In court documents filed Monday in the U.S. District Court for the Southern District of Florida, attorneys representing victims of Takata airbags accused Ford, Nissan, Honda, BMW and Toyota of knowing about problems with the airbags for years, but continued to use them because Takata was cheaper than its competitors and could manufacture bulk quantities the companies required.
The allegations came as Takata pleaded guilty on Monday as part of an agreement to resolve an investigation by the U.S. Justice Department into the airbag scandal. That deal required Takata to pay $1 billion in fines and restitution to automakers and victims.
According to the National Highway Traffic Safety Administration (NHTSA), defective Takata airbags have been linked to at least 11 deaths and 180 injuries in the U.S., in addition to others around the globe. The lawsuit raises questions about who should shoulder the responsibility for these casualties.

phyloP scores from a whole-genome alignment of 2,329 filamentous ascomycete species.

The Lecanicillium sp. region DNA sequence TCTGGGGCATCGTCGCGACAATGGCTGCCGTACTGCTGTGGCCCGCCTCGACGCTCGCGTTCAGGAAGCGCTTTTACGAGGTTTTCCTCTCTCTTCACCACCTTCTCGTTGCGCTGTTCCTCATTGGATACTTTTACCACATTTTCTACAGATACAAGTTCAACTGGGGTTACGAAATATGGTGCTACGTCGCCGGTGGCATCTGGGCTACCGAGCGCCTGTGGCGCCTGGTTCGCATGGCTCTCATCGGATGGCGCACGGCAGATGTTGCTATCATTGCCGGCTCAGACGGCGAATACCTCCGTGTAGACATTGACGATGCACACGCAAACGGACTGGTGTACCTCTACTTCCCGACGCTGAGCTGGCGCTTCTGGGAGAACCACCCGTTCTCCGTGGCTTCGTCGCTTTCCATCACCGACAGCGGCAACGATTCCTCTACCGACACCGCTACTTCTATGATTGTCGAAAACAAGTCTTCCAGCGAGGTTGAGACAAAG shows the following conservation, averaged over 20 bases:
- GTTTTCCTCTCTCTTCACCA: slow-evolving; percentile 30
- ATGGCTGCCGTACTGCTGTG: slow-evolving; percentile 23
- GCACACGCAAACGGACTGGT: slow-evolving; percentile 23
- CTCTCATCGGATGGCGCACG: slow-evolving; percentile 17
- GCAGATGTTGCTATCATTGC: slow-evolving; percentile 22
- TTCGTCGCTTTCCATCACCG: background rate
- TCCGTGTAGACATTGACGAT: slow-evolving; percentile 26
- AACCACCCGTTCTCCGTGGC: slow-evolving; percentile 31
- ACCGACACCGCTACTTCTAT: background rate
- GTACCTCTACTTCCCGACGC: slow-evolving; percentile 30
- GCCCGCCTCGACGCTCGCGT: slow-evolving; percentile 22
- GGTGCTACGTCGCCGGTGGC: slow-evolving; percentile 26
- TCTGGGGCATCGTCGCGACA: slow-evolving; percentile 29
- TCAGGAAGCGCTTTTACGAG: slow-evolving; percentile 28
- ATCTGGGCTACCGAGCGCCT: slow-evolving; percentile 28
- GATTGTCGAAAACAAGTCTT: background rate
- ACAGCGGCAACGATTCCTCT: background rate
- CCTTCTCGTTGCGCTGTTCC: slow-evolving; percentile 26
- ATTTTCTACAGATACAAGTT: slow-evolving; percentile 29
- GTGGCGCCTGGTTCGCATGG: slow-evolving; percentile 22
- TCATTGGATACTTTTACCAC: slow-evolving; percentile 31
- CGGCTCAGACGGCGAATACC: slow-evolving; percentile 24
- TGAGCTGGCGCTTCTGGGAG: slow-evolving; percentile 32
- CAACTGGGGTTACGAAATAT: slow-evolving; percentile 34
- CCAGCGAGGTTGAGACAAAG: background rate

Vehicles made by 19 different automakers have been recalled to replace frontal airbags on the driver’s side or passenger’s side, or both in what NHTSA has called “the largest and most complex safety recall in U.S. history.” The airbags were mostly installed in cars from model year 2002 through 2015.
To find out if your car has a defective Takata airbag, go to NHTSA’s Safercar.gov/vin database and enter your vehicle’s VIN number.